The Herald Bulletin

Morning Update

Columns

February 23, 2013

'Big Joe' Clark: Making the most of your 401(k)

Most individuals tend to fall into one of three categories of financial knowledge. Either they don’t understand it at all (which is absolutely fine as this is a complex financial world we live in) or they understand taxes or they understand investing. Very few people we run across have a good handle on taxation and investing.  Sadly, understanding your 401(k) – the most common employer sponsored retirement plan – really requires a basic understanding of both elements.

The defined-contribution plan or 401(k), according to Section 404 of ERISA, is obliged to have at least three investment options and most plans have many more than that. The investment choices involve risk and you can make or lose money on these investments.  It is your job as your financial decision maker to make the election regarding how to invest your money. Some people hire Registered Investment Advisors to help them manage the money and in exchange take on a fiduciary responsibility to always act in your best interest.

The employer puts the programs together and organizes the menu of choices. Sometimes the employer will even match or flat out contribute to the plan to help encourage individuals to participate in the plan.  All of this is done with the best of intentions, but you should want to save not just for rainy days but for the sunshine filled days in your future. Money gives you choices and for most people if you don’t save you won’t have very many choices during your retirement.

One of the best parts about the 401(k) is the money comes right out of your check. There is no chance to spend it or give it away. This is a great way to put your contributions on auto pilot. So where is the concern? It is in the tax issue.

The early evolvement in retirement plans came when the top tax rate was over 70% and there were many brackets. It was believed that most people would retire in a lower tax bracket. President Regan changed the entire system in 1986 creating three brackets with the top being 31%. The notion of tax deferral already had challenges in my opinion. In 25 years of helping families plan for retirement I have seen very few that have reduced their tax bracket and some have even been forced into higher brackets due to required minimum distributions from their retirement accounts.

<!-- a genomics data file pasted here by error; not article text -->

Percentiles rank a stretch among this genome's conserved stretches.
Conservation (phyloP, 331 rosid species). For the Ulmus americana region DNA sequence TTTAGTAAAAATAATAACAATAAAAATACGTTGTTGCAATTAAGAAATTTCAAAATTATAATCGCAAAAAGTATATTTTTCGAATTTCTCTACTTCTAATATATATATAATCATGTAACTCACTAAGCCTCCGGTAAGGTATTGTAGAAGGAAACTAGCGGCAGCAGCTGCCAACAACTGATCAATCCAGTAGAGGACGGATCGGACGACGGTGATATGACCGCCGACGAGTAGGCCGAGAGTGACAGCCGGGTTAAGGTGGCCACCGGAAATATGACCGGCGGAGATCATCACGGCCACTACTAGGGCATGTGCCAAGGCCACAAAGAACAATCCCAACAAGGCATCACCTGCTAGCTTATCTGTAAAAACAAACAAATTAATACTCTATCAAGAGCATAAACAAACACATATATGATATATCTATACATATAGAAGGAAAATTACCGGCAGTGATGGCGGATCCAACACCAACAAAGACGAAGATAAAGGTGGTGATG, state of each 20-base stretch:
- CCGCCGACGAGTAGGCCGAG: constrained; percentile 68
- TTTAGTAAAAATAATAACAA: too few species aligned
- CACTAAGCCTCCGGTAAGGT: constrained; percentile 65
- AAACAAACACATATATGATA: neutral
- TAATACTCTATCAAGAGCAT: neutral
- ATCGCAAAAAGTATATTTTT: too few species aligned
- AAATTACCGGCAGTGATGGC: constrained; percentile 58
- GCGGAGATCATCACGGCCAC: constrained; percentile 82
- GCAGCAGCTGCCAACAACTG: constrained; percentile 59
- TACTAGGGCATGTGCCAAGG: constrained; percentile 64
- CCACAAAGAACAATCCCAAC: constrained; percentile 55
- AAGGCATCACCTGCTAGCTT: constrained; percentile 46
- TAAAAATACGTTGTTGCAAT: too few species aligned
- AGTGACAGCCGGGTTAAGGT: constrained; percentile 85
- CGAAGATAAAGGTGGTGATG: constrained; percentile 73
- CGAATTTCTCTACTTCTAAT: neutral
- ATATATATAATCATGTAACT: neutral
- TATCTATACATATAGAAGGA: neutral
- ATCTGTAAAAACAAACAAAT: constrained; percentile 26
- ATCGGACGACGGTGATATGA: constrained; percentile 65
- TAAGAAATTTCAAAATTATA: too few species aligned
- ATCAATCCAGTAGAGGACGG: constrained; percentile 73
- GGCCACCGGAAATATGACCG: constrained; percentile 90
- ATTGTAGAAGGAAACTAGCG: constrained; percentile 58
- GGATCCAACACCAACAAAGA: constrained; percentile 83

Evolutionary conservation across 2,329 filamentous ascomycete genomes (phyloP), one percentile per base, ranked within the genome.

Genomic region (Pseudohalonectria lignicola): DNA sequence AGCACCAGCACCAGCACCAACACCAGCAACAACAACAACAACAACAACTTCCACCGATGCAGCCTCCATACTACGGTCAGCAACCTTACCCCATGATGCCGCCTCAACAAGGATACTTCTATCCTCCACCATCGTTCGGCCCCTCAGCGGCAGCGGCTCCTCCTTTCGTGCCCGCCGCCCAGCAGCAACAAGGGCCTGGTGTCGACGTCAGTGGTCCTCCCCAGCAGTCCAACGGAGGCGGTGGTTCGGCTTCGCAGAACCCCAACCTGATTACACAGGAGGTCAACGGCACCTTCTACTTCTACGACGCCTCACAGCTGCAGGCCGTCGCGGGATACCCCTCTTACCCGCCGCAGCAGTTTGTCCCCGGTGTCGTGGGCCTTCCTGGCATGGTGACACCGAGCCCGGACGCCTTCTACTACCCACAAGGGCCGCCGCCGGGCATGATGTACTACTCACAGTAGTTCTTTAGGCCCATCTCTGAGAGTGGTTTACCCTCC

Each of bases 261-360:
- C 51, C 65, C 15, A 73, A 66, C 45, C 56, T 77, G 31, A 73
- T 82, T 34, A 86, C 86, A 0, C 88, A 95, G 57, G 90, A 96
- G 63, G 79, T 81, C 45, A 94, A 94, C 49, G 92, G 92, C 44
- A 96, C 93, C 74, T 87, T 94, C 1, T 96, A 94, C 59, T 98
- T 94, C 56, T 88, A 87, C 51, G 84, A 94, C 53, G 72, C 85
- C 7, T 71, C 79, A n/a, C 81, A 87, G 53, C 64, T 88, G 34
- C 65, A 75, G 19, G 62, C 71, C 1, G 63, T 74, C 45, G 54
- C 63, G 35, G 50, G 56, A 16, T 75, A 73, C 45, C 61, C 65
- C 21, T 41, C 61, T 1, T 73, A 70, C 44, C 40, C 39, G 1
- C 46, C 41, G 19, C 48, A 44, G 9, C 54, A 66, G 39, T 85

Many 401(k) plans have a Roth option.  It still gives you the ability to contribute out of your paycheck but you will pay taxes at your marginal tax rate today rather than at your tax rate when the money comes out of the account. It won’t feel as good at this tax time but you may be happier in the future. However, your employer’s portion still has to go to the tax-deferred portion of the account.

We have seen families put money in 401(k) plans that were effectively in a zero percent tax bracket. Why defer zero taxes? Not all plans have the Roth option but they should! Don’t forget to consult with your tax and investment professional. This is your retirement and it is personal!

Joseph “Big Joe” Clark, whose column is published Sundays, is a certified financial planner. He can be reached at bigjoe@yourlifeafterwork.com or 640-1524.

1
Text Only
Columns
  • Jim Bailey: Figuring out how to have the good in life without the bad Most of us have had those faith-shaking episodes in our lives. The tragic episodes that leave us wondering what life is all about.

    April 24, 2014

  • OPN - Mootry column mug [Duplicate] [Duplicate] Primus Mootry: There is a poet in each of us April is National Poetry Month. Throughout the country, colleges and universities, elementary and secondary schools, libraries and various publications have hosted poetry readings or featured unpublished poets.

    April 23, 2014 1 Photo

  • underwood mug [Duplicate] Scott Underwood: Nightmares from high school proms past I wore a salmon-colored tuxedo with a cummerbund and tails to my senior prom. I was 6-foot-6 and 175 pounds. A beanpole.

    April 21, 2014 1 Photo